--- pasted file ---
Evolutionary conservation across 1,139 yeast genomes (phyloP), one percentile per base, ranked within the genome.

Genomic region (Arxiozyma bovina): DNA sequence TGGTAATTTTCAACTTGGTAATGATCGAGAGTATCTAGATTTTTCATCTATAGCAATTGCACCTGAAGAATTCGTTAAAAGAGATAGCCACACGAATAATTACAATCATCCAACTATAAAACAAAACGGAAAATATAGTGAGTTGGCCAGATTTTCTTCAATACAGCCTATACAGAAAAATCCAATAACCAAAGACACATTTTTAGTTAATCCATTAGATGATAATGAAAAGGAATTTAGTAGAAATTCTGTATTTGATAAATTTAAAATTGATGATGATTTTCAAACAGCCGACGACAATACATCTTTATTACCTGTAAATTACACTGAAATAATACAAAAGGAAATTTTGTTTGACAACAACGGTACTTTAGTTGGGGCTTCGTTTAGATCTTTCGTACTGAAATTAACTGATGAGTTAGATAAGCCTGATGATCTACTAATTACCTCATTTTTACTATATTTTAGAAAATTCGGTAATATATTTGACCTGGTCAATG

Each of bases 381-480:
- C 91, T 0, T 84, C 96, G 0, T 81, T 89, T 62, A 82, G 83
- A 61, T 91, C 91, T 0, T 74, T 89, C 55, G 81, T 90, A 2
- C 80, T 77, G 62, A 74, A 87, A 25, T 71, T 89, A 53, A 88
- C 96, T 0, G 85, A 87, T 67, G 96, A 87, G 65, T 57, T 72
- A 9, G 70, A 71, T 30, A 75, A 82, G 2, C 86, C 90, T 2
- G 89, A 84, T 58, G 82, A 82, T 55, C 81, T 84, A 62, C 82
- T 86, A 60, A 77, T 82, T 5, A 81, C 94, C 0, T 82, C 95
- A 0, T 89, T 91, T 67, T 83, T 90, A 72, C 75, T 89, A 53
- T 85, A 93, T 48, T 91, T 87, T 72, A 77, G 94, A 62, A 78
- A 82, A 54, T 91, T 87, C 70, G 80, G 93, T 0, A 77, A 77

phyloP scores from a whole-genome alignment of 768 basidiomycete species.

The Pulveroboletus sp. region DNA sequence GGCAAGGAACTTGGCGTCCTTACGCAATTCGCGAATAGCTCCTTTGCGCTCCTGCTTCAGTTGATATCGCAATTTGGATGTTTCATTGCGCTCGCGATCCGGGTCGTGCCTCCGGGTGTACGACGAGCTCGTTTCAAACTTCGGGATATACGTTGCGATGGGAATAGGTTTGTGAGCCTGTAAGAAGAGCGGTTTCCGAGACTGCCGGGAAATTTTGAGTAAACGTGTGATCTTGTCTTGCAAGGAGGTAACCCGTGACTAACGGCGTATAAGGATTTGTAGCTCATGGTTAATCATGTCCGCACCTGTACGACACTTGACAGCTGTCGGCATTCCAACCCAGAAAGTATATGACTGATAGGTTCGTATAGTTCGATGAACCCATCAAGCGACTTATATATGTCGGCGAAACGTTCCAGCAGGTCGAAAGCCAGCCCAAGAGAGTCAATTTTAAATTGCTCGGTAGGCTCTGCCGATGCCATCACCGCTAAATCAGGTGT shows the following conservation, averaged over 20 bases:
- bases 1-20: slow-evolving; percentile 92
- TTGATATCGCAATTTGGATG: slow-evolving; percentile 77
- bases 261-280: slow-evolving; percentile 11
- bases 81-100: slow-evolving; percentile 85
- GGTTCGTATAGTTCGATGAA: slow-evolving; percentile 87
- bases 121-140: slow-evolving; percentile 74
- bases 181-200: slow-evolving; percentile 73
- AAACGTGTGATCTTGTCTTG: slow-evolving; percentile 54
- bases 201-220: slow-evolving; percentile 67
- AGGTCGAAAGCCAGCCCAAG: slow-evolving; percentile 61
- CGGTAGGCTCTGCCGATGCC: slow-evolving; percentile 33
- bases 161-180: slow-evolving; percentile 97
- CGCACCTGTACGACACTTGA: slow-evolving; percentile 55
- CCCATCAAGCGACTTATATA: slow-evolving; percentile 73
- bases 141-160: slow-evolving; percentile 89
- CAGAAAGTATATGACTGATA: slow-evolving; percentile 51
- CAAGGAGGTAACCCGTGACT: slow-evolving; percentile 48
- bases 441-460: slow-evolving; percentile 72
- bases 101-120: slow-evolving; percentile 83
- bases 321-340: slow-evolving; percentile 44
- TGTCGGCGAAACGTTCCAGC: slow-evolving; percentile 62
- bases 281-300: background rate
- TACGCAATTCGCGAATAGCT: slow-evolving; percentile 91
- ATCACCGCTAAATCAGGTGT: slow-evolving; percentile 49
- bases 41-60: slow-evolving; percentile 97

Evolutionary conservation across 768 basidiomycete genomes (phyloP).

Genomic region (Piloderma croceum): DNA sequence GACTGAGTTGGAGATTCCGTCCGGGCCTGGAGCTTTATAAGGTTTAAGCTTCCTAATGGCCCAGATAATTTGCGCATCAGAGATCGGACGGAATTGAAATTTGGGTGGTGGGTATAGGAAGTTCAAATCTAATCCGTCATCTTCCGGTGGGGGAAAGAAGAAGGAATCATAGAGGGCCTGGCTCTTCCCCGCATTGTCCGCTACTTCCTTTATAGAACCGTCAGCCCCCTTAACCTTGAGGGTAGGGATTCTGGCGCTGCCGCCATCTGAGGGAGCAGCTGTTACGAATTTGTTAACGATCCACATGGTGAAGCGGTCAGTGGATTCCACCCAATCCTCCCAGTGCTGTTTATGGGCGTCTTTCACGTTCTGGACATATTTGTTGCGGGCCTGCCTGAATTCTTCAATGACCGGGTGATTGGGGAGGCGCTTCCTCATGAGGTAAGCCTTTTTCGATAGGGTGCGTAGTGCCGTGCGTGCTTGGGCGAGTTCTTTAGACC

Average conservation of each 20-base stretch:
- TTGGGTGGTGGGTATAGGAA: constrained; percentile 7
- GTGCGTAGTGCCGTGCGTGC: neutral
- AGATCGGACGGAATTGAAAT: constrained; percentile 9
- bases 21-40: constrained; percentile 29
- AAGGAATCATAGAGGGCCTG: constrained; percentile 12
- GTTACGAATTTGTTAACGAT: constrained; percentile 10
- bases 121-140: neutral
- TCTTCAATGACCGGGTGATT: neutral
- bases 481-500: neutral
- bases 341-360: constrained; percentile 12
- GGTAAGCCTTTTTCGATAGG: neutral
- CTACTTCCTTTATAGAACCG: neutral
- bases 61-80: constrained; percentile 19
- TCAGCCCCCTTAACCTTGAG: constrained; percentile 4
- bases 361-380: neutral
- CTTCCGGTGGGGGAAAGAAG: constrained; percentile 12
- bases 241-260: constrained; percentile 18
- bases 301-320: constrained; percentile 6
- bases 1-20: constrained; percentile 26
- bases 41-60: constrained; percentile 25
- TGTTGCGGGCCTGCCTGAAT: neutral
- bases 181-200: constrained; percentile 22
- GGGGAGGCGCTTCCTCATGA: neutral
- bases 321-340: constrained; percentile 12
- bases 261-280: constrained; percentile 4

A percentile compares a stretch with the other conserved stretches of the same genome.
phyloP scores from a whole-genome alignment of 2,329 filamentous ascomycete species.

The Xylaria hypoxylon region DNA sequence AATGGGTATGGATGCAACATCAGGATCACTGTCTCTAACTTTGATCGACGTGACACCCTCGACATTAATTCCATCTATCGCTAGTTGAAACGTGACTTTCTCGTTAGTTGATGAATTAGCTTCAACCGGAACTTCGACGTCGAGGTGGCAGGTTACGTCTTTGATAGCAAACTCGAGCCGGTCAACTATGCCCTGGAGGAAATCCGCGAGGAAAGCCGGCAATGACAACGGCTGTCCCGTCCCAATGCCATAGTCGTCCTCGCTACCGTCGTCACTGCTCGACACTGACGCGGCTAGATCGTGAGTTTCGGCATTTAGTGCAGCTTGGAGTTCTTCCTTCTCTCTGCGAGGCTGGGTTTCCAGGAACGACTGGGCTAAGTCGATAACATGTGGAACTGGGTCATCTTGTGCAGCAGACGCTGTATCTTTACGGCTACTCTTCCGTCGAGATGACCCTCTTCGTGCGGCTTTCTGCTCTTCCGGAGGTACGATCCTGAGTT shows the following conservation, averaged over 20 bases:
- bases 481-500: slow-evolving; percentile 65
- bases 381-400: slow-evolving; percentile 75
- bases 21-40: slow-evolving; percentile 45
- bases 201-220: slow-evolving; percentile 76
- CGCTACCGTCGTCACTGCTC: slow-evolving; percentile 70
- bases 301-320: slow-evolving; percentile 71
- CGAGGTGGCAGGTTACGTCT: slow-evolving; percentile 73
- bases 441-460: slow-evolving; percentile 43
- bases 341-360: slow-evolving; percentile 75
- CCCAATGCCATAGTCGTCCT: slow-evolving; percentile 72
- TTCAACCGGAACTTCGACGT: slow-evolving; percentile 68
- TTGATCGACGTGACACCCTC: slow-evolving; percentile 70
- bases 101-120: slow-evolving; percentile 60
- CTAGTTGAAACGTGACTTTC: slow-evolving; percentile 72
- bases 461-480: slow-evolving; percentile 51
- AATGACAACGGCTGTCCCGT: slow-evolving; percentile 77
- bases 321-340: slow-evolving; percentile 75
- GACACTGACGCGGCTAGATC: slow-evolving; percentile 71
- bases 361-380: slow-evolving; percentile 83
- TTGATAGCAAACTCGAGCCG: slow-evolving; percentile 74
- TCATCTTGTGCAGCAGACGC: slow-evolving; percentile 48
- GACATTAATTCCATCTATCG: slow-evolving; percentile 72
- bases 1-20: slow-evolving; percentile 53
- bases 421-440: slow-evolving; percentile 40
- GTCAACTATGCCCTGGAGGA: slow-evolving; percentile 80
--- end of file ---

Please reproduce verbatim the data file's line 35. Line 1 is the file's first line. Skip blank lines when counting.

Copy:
- bases 321-340: slow-evolving; percentile 44